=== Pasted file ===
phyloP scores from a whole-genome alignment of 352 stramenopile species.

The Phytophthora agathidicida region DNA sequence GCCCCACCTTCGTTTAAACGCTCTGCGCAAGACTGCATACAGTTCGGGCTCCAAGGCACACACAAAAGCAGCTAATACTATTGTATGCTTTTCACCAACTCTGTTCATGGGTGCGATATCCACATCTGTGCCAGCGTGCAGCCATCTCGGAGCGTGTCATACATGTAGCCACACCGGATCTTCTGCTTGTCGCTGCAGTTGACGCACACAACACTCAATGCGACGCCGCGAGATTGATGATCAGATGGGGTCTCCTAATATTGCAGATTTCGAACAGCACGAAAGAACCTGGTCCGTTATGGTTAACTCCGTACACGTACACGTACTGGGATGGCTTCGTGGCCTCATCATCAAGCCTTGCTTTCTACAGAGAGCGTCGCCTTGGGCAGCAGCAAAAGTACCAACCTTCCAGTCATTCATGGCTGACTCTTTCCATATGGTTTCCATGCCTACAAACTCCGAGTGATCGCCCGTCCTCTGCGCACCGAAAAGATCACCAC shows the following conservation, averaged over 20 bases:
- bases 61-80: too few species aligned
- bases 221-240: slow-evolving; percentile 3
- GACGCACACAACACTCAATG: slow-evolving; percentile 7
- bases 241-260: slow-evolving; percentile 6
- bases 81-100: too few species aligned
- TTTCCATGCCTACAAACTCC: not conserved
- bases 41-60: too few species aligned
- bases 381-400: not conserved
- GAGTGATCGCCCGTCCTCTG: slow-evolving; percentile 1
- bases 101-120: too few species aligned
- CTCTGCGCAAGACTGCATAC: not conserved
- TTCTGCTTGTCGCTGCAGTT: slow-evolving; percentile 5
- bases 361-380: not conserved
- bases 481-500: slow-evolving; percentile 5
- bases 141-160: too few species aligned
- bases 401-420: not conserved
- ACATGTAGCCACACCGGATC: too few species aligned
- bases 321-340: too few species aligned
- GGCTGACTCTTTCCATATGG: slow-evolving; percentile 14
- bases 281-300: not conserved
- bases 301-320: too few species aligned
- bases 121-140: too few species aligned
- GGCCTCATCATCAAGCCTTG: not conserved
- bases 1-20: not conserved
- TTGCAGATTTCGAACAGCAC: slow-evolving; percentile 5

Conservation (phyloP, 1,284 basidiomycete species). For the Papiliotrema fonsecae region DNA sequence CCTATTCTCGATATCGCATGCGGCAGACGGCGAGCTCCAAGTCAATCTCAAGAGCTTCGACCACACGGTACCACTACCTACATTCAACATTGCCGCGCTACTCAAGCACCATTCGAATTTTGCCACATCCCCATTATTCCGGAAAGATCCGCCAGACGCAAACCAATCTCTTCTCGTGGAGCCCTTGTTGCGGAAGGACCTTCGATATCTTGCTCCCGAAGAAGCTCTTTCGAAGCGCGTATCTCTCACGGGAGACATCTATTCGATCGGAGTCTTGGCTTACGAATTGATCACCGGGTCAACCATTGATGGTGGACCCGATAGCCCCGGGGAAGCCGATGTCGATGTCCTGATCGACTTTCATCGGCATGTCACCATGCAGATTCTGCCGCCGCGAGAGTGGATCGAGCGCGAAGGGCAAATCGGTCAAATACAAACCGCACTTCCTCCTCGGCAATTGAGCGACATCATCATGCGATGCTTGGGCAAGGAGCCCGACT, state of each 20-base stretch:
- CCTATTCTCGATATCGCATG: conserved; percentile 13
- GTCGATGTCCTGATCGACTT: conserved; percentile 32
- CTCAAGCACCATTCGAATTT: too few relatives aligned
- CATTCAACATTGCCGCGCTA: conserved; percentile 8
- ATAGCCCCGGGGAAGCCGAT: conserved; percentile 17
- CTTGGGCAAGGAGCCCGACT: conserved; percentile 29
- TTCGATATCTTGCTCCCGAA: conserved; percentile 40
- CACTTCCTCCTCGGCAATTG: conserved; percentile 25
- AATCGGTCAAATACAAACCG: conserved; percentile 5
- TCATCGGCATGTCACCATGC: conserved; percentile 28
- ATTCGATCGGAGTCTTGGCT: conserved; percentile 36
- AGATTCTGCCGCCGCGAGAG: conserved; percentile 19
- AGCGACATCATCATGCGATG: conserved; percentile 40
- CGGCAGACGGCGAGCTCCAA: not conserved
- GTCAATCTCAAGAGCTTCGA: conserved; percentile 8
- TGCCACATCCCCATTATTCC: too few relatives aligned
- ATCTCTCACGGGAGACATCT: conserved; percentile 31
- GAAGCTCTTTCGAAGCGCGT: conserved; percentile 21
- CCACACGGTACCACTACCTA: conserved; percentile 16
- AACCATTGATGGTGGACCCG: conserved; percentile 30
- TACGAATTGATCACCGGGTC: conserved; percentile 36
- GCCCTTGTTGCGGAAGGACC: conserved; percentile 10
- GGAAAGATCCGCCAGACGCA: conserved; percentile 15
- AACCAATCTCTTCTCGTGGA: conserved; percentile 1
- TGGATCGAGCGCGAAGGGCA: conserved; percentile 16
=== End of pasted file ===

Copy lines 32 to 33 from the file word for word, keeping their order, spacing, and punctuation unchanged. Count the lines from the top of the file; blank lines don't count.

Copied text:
- CATTCAACATTGCCGCGCTA: conserved; percentile 8
- ATAGCCCCGGGGAAGCCGAT: conserved; percentile 17